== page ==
If a lender accelerates the loan (following declaration of a default) or if the loan is automatically accelerated following an event of default, a lender forfeits the right to prepayment consideration.  Under New York law, the standard rule is that, once the loan is accelerated, the lender forfeits its right to a prepayment fee because the acceleration effectively advances the maturity date and, by definition, any subsequent payment cannot be a prepayment as maturity is deemed to have occurred.  New York courts recognize two exceptions to this rule: (1) when the borrower intentionally defaults in order to trigger acceleration and evade the prepayment fee and (2) when the parties agree in the loan documents pursuant to a clear and unambiguous clause imposing a prepayment fee after acceleration.  In the event a court concludes that the borrower intentionally defaulted in order to trigger acceleration and thereby evade the prepayment fee, the prepayment fee may be collected by the lender, notwithstanding the general rule that collection of a prepayment premium after acceleration requires an express agreement.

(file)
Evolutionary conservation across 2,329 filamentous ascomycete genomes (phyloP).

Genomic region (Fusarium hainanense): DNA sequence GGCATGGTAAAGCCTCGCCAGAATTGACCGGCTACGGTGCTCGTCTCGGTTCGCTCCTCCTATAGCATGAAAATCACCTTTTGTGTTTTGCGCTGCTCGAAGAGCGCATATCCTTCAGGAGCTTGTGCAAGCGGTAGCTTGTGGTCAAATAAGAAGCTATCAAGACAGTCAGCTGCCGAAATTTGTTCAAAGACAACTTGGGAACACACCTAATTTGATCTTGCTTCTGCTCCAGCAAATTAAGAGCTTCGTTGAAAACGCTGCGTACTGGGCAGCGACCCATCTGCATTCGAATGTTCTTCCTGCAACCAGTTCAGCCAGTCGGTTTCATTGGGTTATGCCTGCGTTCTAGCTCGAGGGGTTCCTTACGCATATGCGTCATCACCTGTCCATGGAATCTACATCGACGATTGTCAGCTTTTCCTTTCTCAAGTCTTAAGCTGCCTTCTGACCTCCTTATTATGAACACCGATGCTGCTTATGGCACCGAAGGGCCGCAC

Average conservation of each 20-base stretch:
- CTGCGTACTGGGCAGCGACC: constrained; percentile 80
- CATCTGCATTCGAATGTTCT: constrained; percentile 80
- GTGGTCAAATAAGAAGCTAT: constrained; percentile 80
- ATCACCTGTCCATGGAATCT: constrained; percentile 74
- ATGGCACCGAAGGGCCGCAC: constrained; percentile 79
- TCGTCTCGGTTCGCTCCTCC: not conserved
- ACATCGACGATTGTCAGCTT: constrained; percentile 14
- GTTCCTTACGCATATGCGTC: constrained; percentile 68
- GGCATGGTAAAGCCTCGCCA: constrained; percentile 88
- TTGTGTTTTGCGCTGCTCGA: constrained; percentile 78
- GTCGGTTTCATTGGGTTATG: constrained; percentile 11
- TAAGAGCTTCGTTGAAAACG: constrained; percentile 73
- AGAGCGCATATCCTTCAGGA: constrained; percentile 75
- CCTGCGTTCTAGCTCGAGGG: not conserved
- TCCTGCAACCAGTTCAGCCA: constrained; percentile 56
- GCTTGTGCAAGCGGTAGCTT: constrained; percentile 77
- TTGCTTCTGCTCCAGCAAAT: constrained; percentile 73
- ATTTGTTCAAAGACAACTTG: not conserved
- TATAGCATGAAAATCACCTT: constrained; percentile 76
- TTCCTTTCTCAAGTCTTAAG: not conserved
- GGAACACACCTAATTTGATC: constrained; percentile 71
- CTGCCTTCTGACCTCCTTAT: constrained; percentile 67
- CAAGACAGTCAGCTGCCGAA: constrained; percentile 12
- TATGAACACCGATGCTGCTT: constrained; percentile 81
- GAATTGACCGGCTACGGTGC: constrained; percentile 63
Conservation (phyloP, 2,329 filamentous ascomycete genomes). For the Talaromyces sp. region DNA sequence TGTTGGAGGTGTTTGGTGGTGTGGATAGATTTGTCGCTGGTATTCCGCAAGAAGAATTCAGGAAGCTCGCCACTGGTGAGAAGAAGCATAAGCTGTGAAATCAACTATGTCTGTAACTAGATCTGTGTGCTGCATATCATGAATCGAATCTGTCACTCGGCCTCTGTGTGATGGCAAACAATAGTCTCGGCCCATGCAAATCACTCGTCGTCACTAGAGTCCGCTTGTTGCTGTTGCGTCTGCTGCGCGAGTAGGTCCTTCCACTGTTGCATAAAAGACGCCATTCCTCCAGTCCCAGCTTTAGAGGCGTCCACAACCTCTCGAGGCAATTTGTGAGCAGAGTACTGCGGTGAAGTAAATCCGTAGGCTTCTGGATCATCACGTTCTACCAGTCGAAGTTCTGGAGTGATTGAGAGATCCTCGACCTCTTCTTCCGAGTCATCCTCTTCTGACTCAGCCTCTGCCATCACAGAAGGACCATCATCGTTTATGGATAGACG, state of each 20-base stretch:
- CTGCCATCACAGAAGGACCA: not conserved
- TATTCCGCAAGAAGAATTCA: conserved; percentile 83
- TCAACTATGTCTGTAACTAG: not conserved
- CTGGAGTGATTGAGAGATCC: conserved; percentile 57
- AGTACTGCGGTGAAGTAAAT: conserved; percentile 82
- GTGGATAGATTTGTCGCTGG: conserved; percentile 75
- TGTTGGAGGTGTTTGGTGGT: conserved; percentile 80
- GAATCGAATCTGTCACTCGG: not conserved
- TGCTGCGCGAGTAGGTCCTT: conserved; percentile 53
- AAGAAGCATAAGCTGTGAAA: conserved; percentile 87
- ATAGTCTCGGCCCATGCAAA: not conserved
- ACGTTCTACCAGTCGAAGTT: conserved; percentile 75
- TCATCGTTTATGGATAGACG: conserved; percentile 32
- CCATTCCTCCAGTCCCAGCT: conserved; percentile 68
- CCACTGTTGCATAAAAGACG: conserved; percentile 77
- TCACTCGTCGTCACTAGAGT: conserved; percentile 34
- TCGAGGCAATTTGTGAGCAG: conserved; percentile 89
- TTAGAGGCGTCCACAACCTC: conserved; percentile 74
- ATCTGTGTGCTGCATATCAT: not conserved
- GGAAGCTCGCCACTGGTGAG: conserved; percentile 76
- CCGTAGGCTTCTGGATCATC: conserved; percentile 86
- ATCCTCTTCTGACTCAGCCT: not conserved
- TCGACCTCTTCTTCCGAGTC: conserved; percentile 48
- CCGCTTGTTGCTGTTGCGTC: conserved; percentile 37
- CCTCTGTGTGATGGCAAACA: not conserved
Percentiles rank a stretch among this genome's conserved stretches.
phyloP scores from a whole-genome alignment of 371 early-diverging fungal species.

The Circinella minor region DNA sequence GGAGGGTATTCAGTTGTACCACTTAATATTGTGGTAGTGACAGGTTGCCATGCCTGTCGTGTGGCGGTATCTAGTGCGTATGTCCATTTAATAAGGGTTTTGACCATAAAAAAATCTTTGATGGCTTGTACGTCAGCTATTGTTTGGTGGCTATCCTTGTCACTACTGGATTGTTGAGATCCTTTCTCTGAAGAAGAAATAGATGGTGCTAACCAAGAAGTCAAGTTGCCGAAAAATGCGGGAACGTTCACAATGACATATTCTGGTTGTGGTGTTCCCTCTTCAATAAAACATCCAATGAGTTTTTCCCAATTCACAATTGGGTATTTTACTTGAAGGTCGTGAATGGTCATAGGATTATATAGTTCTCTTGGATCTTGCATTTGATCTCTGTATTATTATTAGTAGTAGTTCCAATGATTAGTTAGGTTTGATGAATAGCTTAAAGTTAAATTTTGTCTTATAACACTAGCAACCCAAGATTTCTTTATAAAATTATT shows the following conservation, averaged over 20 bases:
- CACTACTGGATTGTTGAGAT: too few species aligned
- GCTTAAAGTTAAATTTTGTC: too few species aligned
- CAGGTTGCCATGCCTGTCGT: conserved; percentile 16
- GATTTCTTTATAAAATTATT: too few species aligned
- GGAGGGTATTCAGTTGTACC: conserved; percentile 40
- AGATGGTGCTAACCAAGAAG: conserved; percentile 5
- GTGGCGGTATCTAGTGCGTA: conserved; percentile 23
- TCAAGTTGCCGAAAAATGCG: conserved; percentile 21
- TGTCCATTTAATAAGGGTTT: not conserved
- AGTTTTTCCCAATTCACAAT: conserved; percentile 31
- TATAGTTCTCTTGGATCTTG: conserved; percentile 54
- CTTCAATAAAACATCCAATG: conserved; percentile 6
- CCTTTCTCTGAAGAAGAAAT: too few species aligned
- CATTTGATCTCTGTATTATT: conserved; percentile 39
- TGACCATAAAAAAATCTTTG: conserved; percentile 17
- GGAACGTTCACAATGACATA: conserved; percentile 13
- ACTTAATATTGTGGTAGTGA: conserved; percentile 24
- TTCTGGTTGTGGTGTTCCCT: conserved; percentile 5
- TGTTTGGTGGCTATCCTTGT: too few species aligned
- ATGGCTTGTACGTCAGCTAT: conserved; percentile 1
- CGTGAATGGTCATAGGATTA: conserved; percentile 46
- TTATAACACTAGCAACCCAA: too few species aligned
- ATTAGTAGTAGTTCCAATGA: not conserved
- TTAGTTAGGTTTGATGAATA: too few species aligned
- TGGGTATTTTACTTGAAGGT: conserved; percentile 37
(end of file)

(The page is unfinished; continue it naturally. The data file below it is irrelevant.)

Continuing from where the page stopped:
In Momentive, the indenture trustees for the holders of approximately $1.1 billion of First Lien Notes and $250 million of 1.5 Lien Notes (together, the “Senior Notes”) asserted their entitlement to a make-whole premium as a result of the Momentive Debtors’ repayment of the Senior Notes under the plan of reorganization before the stated contractual maturity date.  The Momentive Debtors argued that the First Lien Notes were not entitled to the make-whole because the indebtedness was automatically accelerated when the Momentive Debtors filed Chapter 11.  Under the terms of the indentures, the maturity date of the Senior Notes was contractually advanced and the indebtedness accelerated.  The Second Circuit held that the holders of Senior Notes had bargained for the early repayment of the Senior Notes upon Momentive’s bankruptcy and, therefore, forfeited their right to a prepayment premium.  Further, because the indentures did not contain any language that “clearly and specifically” provided for the payment of the make-whole notwithstanding the automatic acceleration, no make-whole was due.